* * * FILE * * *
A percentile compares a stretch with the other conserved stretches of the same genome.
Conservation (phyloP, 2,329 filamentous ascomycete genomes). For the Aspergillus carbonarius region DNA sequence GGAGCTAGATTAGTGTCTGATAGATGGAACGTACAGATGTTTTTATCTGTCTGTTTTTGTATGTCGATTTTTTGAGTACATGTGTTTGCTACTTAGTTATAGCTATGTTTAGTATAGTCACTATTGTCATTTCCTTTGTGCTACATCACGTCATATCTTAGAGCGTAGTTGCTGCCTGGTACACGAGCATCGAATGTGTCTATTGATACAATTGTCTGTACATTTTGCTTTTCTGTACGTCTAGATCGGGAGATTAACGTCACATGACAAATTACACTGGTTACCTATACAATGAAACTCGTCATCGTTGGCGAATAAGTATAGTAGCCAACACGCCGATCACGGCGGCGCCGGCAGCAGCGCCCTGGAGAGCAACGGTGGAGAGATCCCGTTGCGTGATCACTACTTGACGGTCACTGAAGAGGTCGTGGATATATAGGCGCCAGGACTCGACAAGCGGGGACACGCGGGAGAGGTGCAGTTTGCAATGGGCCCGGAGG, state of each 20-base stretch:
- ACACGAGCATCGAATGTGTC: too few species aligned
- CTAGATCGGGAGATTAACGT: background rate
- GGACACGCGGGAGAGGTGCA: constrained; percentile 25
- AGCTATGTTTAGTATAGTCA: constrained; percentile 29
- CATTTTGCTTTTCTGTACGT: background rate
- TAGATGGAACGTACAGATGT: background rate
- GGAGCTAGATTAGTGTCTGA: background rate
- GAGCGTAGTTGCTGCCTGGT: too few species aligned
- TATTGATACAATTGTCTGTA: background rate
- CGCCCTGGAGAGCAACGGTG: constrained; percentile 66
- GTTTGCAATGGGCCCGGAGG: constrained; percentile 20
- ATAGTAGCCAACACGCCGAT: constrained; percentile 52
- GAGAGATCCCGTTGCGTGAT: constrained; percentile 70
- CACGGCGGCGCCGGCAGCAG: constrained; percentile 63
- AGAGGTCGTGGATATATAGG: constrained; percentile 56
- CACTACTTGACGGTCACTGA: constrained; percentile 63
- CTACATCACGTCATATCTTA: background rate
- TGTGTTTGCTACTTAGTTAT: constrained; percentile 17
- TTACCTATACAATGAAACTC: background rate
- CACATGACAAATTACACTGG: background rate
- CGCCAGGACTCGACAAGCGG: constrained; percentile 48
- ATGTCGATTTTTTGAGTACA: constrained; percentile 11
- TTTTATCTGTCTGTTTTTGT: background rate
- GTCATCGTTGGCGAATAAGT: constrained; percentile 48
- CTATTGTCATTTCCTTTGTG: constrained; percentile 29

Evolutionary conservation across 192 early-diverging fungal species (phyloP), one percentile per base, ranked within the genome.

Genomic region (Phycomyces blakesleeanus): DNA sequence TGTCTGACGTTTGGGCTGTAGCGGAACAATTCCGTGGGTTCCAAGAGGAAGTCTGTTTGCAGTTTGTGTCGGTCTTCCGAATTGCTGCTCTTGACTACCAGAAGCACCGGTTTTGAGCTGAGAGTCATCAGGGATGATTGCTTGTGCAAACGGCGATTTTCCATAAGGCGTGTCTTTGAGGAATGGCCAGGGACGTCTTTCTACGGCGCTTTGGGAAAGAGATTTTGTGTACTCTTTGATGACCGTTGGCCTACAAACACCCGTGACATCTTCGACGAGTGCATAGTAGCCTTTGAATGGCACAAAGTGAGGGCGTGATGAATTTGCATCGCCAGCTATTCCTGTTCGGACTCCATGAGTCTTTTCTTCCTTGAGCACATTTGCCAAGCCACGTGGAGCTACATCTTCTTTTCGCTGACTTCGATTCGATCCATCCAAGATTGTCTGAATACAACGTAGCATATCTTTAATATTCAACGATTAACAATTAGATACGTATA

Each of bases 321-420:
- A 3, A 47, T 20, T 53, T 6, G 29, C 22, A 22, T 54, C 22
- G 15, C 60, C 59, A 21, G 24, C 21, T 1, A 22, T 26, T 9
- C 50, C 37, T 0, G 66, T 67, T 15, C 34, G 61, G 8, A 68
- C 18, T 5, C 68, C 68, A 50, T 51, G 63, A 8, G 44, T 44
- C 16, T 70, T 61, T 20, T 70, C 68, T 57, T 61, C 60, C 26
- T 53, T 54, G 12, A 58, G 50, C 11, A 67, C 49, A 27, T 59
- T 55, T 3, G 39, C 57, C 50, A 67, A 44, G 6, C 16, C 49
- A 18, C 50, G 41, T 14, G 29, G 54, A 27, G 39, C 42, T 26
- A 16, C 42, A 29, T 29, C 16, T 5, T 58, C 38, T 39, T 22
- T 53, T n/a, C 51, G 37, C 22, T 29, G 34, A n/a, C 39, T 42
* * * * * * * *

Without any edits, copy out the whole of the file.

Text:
A percentile compares a stretch with the other conserved stretches of the same genome.
Conservation (phyloP, 2,329 filamentous ascomycete genomes). For the Aspergillus carbonarius region DNA sequence GGAGCTAGATTAGTGTCTGATAGATGGAACGTACAGATGTTTTTATCTGTCTGTTTTTGTATGTCGATTTTTTGAGTACATGTGTTTGCTACTTAGTTATAGCTATGTTTAGTATAGTCACTATTGTCATTTCCTTTGTGCTACATCACGTCATATCTTAGAGCGTAGTTGCTGCCTGGTACACGAGCATCGAATGTGTCTATTGATACAATTGTCTGTACATTTTGCTTTTCTGTACGTCTAGATCGGGAGATTAACGTCACATGACAAATTACACTGGTTACCTATACAATGAAACTCGTCATCGTTGGCGAATAAGTATAGTAGCCAACACGCCGATCACGGCGGCGCCGGCAGCAGCGCCCTGGAGAGCAACGGTGGAGAGATCCCGTTGCGTGATCACTACTTGACGGTCACTGAAGAGGTCGTGGATATATAGGCGCCAGGACTCGACAAGCGGGGACACGCGGGAGAGGTGCAGTTTGCAATGGGCCCGGAGG, state of each 20-base stretch:
- ACACGAGCATCGAATGTGTC: too few species aligned
- CTAGATCGGGAGATTAACGT: background rate
- GGACACGCGGGAGAGGTGCA: constrained; percentile 25
- AGCTATGTTTAGTATAGTCA: constrained; percentile 29
- CATTTTGCTTTTCTGTACGT: background rate
- TAGATGGAACGTACAGATGT: background rate
- GGAGCTAGATTAGTGTCTGA: background rate
- GAGCGTAGTTGCTGCCTGGT: too few species aligned
- TATTGATACAATTGTCTGTA: background rate
- CGCCCTGGAGAGCAACGGTG: constrained; percentile 66
- GTTTGCAATGGGCCCGGAGG: constrained; percentile 20
- ATAGTAGCCAACACGCCGAT: constrained; percentile 52
- GAGAGATCCCGTTGCGTGAT: constrained; percentile 70
- CACGGCGGCGCCGGCAGCAG: constrained; percentile 63
- AGAGGTCGTGGATATATAGG: constrained; percentile 56
- CACTACTTGACGGTCACTGA: constrained; percentile 63
- CTACATCACGTCATATCTTA: background rate
- TGTGTTTGCTACTTAGTTAT: constrained; percentile 17
- TTACCTATACAATGAAACTC: background rate
- CACATGACAAATTACACTGG: background rate
- CGCCAGGACTCGACAAGCGG: constrained; percentile 48
- ATGTCGATTTTTTGAGTACA: constrained; percentile 11
- TTTTATCTGTCTGTTTTTGT: background rate
- GTCATCGTTGGCGAATAAGT: constrained; percentile 48
- CTATTGTCATTTCCTTTGTG: constrained; percentile 29

Evolutionary conservation across 192 early-diverging fungal species (phyloP), one percentile per base, ranked within the genome.

Genomic region (Phycomyces blakesleeanus): DNA sequence TGTCTGACGTTTGGGCTGTAGCGGAACAATTCCGTGGGTTCCAAGAGGAAGTCTGTTTGCAGTTTGTGTCGGTCTTCCGAATTGCTGCTCTTGACTACCAGAAGCACCGGTTTTGAGCTGAGAGTCATCAGGGATGATTGCTTGTGCAAACGGCGATTTTCCATAAGGCGTGTCTTTGAGGAATGGCCAGGGACGTCTTTCTACGGCGCTTTGGGAAAGAGATTTTGTGTACTCTTTGATGACCGTTGGCCTACAAACACCCGTGACATCTTCGACGAGTGCATAGTAGCCTTTGAATGGCACAAAGTGAGGGCGTGATGAATTTGCATCGCCAGCTATTCCTGTTCGGACTCCATGAGTCTTTTCTTCCTTGAGCACATTTGCCAAGCCACGTGGAGCTACATCTTCTTTTCGCTGACTTCGATTCGATCCATCCAAGATTGTCTGAATACAACGTAGCATATCTTTAATATTCAACGATTAACAATTAGATACGTATA

Each of bases 321-420:
- A 3, A 47, T 20, T 53, T 6, G 29, C 22, A 22, T 54, C 22
- G 15, C 60, C 59, A 21, G 24, C 21, T 1, A 22, T 26, T 9
- C 50, C 37, T 0, G 66, T 67, T 15, C 34, G 61, G 8, A 68
- C 18, T 5, C 68, C 68, A 50, T 51, G 63, A 8, G 44, T 44
- C 16, T 70, T 61, T 20, T 70, C 68, T 57, T 61, C 60, C 26
- T 53, T 54, G 12, A 58, G 50, C 11, A 67, C 49, A 27, T 59
- T 55, T 3, G 39, C 57, C 50, A 67, A 44, G 6, C 16, C 49
- A 18, C 50, G 41, T 14, G 29, G 54, A 27, G 39, C 42, T 26
- A 16, C 42, A 29, T 29, C 16, T 5, T 58, C 38, T 39, T 22
- T 53, T n/a, C 51, G 37, C 22, T 29, G 34, A n/a, C 39, T 42